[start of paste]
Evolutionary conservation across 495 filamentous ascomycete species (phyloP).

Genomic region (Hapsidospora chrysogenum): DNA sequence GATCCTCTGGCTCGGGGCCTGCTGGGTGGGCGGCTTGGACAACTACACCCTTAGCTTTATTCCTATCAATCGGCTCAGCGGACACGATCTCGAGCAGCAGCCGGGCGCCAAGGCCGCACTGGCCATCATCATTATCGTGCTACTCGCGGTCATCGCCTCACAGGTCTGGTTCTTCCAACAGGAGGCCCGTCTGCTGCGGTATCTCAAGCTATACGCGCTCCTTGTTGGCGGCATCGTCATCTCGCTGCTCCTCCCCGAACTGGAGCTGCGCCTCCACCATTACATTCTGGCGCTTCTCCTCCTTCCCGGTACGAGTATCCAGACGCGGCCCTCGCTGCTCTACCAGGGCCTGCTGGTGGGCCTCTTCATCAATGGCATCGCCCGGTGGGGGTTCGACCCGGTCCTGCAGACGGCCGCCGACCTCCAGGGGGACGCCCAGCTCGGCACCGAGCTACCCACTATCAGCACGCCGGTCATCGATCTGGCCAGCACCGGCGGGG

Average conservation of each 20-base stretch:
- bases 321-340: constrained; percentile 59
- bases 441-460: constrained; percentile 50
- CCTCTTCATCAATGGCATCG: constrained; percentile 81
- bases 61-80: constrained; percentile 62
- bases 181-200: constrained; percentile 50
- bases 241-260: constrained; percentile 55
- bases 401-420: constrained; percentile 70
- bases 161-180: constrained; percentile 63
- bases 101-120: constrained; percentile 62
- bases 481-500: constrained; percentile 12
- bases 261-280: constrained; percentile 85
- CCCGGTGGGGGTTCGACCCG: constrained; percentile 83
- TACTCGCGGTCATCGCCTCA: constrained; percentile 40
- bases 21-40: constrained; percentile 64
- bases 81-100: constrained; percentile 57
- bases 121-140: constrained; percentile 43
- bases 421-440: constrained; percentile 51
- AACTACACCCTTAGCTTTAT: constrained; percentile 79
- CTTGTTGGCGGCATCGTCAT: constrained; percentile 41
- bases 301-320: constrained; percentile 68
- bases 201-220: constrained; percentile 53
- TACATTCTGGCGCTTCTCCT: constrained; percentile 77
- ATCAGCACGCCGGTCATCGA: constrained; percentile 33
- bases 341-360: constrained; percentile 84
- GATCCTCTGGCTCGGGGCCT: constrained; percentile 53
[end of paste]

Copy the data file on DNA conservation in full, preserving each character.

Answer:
Evolutionary conservation across 495 filamentous ascomycete species (phyloP).

Genomic region (Hapsidospora chrysogenum): DNA sequence GATCCTCTGGCTCGGGGCCTGCTGGGTGGGCGGCTTGGACAACTACACCCTTAGCTTTATTCCTATCAATCGGCTCAGCGGACACGATCTCGAGCAGCAGCCGGGCGCCAAGGCCGCACTGGCCATCATCATTATCGTGCTACTCGCGGTCATCGCCTCACAGGTCTGGTTCTTCCAACAGGAGGCCCGTCTGCTGCGGTATCTCAAGCTATACGCGCTCCTTGTTGGCGGCATCGTCATCTCGCTGCTCCTCCCCGAACTGGAGCTGCGCCTCCACCATTACATTCTGGCGCTTCTCCTCCTTCCCGGTACGAGTATCCAGACGCGGCCCTCGCTGCTCTACCAGGGCCTGCTGGTGGGCCTCTTCATCAATGGCATCGCCCGGTGGGGGTTCGACCCGGTCCTGCAGACGGCCGCCGACCTCCAGGGGGACGCCCAGCTCGGCACCGAGCTACCCACTATCAGCACGCCGGTCATCGATCTGGCCAGCACCGGCGGGG

Average conservation of each 20-base stretch:
- bases 321-340: constrained; percentile 59
- bases 441-460: constrained; percentile 50
- CCTCTTCATCAATGGCATCG: constrained; percentile 81
- bases 61-80: constrained; percentile 62
- bases 181-200: constrained; percentile 50
- bases 241-260: constrained; percentile 55
- bases 401-420: constrained; percentile 70
- bases 161-180: constrained; percentile 63
- bases 101-120: constrained; percentile 62
- bases 481-500: constrained; percentile 12
- bases 261-280: constrained; percentile 85
- CCCGGTGGGGGTTCGACCCG: constrained; percentile 83
- TACTCGCGGTCATCGCCTCA: constrained; percentile 40
- bases 21-40: constrained; percentile 64
- bases 81-100: constrained; percentile 57
- bases 121-140: constrained; percentile 43
- bases 421-440: constrained; percentile 51
- AACTACACCCTTAGCTTTAT: constrained; percentile 79
- CTTGTTGGCGGCATCGTCAT: constrained; percentile 41
- bases 301-320: constrained; percentile 68
- bases 201-220: constrained; percentile 53
- TACATTCTGGCGCTTCTCCT: constrained; percentile 77
- ATCAGCACGCCGGTCATCGA: constrained; percentile 33
- bases 341-360: constrained; percentile 84
- GATCCTCTGGCTCGGGGCCT: constrained; percentile 53